Pauline Davies: And how will this play into the cancer research field?
Robert Gatenby: well because these pathways are typically always on and so there’s a constant steady movement of these messenger proteins from the cell membrane to the nuclear membrane, the dynamics of this is very different in cancer. And we don’t know yet, we haven’t done measurements yet on whether the electric field is different and if it different, is it different because these proteins pathways are turned on or do these proteins pathways get turned on because the electric field is different? In other words you might say ‘if the cell is going to die if it doesn’t get, a constant stream of these messenger proteins stimulating the nucleus, which is the case, if you start to get this function of the underlying electric field so that the movement of the proteins is no longer very efficient, does the cell have an opportunity to respond by up-regulating the number of proteins that are being made and does that contribute to the process of carcinogenesis. That’s pure speculation of course but that’s one of the things that we’re thinking about. There is mitochondrial we know that this is energy requiring and there is the mitochondrial theory of aging which is that energy production by the mitochondria steadily declines as you get older, and so again you might say that this could be the result of senescence and then could be a factor at least in some cancers, but of course that’s pure speculation.
Pauline Davies: And how could this ever be used for maybe preventing cancer or controlling cancer?
Robert Gatenby: Well we have found that changing the extracellular pH does alter the pathways that develop cancer. We have an article being published in the article in the journal of urology in the next few months where we’ve shown that if you take TRAMP mice; TRAMP mice get prostate cancer, if you put them on a sodium bicarbonate diet at a young age they don’t get cancer at all. We know that by perturbing some of the physical properties of the cell and its surroundings, that we can alter the pathway to cancer. Now whether this will be part of that or not I don’t really know and that may really be too far-field to speculate, but…
Pauline Davies: This is fundamental science and we ought to about it anyhow.
Robert Gatenby: Well I just enjoy it, I hate to say it, but this is what twelve years of Catholic school will do to you. I had a little bit too much dogma from the school and so I generally get a kick out of sort of poking fun at dogma, and so in some ways I just enjoy doing it because I think that this is just an area that people take for granted and so I get a kick out of just, you know, poking my head into it and mixing it up a little bit. That’s really all I want to do.
Pauline Davies: Thank you very much.
Interview with Mike Levin
Mike Levin: I’m Mike Levin and I come from Tufts University.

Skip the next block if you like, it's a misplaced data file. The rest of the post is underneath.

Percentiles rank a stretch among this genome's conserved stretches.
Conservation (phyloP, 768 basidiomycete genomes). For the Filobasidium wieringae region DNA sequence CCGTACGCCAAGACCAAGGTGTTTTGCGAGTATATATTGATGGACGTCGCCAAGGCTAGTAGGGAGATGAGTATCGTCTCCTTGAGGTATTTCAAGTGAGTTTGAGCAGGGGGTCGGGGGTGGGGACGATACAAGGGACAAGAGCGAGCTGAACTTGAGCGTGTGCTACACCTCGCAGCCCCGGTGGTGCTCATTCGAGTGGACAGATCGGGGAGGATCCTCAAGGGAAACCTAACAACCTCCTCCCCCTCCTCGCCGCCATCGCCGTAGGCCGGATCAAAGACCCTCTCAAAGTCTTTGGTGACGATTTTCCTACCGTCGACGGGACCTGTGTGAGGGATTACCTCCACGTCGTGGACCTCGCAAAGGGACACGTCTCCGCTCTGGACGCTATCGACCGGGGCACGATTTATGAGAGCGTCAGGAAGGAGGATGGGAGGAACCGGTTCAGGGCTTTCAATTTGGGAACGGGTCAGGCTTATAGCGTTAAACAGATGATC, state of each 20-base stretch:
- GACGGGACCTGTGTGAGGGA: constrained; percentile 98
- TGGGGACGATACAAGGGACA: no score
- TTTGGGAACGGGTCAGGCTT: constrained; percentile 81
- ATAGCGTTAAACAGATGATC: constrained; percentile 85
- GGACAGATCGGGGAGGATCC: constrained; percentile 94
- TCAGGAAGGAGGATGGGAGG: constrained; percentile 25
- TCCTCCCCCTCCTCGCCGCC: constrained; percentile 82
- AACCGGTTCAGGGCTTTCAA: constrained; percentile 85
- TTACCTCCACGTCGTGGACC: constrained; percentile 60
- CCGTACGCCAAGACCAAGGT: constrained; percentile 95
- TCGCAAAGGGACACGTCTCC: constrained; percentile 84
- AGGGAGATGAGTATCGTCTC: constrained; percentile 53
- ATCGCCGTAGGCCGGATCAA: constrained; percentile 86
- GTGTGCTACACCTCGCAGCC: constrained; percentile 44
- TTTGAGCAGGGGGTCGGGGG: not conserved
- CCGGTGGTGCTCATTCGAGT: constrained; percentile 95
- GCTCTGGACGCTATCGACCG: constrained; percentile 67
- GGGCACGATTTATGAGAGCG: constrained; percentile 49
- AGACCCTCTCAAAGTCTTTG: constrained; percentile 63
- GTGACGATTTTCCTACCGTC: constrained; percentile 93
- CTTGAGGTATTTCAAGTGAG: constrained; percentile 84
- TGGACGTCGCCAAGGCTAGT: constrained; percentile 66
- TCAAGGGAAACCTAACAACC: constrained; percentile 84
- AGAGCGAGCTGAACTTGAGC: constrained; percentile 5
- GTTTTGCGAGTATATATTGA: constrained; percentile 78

Pauline Davies: Mike, how would you describe yourself?
Mike Levin: Well originally I was trained in computer science, I worked in artificial intelligence and artificial life and my interests were in modeling complex adaptive systems to understand how we could make robots and flexible systems that repair themselves and reproduce and so on. After that I got a PhD degree in genetics because I thought it was really important to understand how the living world solved these problems.
Pauline Davies: And you were giving a fascinating talk today about electrical fields in biology and you started off looking at salamanders?
Mike Levin: Yes, so the salamander is an excellent system because we have this complex vertebrate animal here that’s able to regenerate limbs, eyes and jaws and parts of its brain and restore them perfectly throughout adulthood, and of course this is the dream of biomedicine and so I think learning from these systems is absolutely key.
Pauline Davies: And even when you, I think you were growing a tumor on the leg and then cutting off the leg and then the tumor helped regenerate the leg, is that correct?
Mike Levin: So this is not our work, this is something that’s been done since the 40s and in fact has not been looked at since then and I think it’s a very profound result. What it shows is that the tumor actually becomes normalized as the limb regenerates. So the active patterning influence that the body exerts during regeneration is able to bring tumor cells under control and cause them to function as normal cells within the body plan. So I think that has real profound implications for the way we address and understand cancer.
Pauline Davies: You did a variety of experiments using electrical fields on single cells and tissue. Can you describe some of these for me please?
Mike Levin: So we actually do not use electric field application at all. What we’ve done is spend the last. We are working with voltage gradients that are endogenous, they are native to the cells; cells are generating these voltage gradients. We don’t want to apply any external electric fields. We’re interested in the patterns of difference of voltage gradients among different cells, and we’ve spent the last ten years developing molecular tools for functionally perturbing them. So we have ways of seeing these voltage maps in embryos and tumors in vivo and we have ways of modulating them quite specifically, so we’ve been able to show that when you change these voltage gradients you can make very targeted changes in pattern. So we can, for example, cause the regeneration of legs and tails, we can cause tail wounds to form a head in worms instead of forming the tail; we can induce cells in the body to become eyes, make full normally-patterned eyes. And so on, so a large scale of body structures are determined by the voltage gradients and we’ve developed tools to allow control of them.